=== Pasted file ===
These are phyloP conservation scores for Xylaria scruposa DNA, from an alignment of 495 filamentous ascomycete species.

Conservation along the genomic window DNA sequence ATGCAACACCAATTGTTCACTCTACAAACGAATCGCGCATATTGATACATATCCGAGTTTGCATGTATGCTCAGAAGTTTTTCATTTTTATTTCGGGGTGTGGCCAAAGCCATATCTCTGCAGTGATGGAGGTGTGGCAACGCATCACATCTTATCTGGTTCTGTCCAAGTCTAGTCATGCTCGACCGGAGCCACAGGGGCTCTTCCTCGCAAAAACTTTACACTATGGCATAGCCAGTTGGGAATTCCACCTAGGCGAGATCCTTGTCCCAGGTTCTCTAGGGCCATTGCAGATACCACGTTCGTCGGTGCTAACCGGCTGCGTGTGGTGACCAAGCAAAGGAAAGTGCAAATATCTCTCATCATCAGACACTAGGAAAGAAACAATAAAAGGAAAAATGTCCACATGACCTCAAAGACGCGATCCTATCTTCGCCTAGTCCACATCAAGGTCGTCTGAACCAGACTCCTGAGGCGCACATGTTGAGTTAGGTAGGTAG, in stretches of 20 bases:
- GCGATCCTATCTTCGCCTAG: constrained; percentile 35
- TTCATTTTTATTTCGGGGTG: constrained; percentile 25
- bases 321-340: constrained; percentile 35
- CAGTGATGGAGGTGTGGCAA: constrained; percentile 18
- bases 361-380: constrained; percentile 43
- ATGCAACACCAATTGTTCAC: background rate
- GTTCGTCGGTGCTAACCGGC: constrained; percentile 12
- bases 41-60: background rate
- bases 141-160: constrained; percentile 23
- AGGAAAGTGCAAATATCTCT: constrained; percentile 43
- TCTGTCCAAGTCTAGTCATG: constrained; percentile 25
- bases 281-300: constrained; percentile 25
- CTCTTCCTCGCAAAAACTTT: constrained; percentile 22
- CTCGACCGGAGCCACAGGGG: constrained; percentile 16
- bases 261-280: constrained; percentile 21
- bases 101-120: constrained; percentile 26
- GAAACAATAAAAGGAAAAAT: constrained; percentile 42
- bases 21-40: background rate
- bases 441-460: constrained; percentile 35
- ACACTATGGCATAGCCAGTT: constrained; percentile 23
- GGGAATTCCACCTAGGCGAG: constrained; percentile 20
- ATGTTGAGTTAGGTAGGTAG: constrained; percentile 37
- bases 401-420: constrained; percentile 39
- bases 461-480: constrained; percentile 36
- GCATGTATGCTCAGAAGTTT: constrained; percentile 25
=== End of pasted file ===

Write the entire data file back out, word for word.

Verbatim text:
These are phyloP conservation scores for Xylaria scruposa DNA, from an alignment of 495 filamentous ascomycete species.

Conservation along the genomic window DNA sequence ATGCAACACCAATTGTTCACTCTACAAACGAATCGCGCATATTGATACATATCCGAGTTTGCATGTATGCTCAGAAGTTTTTCATTTTTATTTCGGGGTGTGGCCAAAGCCATATCTCTGCAGTGATGGAGGTGTGGCAACGCATCACATCTTATCTGGTTCTGTCCAAGTCTAGTCATGCTCGACCGGAGCCACAGGGGCTCTTCCTCGCAAAAACTTTACACTATGGCATAGCCAGTTGGGAATTCCACCTAGGCGAGATCCTTGTCCCAGGTTCTCTAGGGCCATTGCAGATACCACGTTCGTCGGTGCTAACCGGCTGCGTGTGGTGACCAAGCAAAGGAAAGTGCAAATATCTCTCATCATCAGACACTAGGAAAGAAACAATAAAAGGAAAAATGTCCACATGACCTCAAAGACGCGATCCTATCTTCGCCTAGTCCACATCAAGGTCGTCTGAACCAGACTCCTGAGGCGCACATGTTGAGTTAGGTAGGTAG, in stretches of 20 bases:
- GCGATCCTATCTTCGCCTAG: constrained; percentile 35
- TTCATTTTTATTTCGGGGTG: constrained; percentile 25
- bases 321-340: constrained; percentile 35
- CAGTGATGGAGGTGTGGCAA: constrained; percentile 18
- bases 361-380: constrained; percentile 43
- ATGCAACACCAATTGTTCAC: background rate
- GTTCGTCGGTGCTAACCGGC: constrained; percentile 12
- bases 41-60: background rate
- bases 141-160: constrained; percentile 23
- AGGAAAGTGCAAATATCTCT: constrained; percentile 43
- TCTGTCCAAGTCTAGTCATG: constrained; percentile 25
- bases 281-300: constrained; percentile 25
- CTCTTCCTCGCAAAAACTTT: constrained; percentile 22
- CTCGACCGGAGCCACAGGGG: constrained; percentile 16
- bases 261-280: constrained; percentile 21
- bases 101-120: constrained; percentile 26
- GAAACAATAAAAGGAAAAAT: constrained; percentile 42
- bases 21-40: background rate
- bases 441-460: constrained; percentile 35
- ACACTATGGCATAGCCAGTT: constrained; percentile 23
- GGGAATTCCACCTAGGCGAG: constrained; percentile 20
- ATGTTGAGTTAGGTAGGTAG: constrained; percentile 37
- bases 401-420: constrained; percentile 39
- bases 461-480: constrained; percentile 36
- GCATGTATGCTCAGAAGTTT: constrained; percentile 25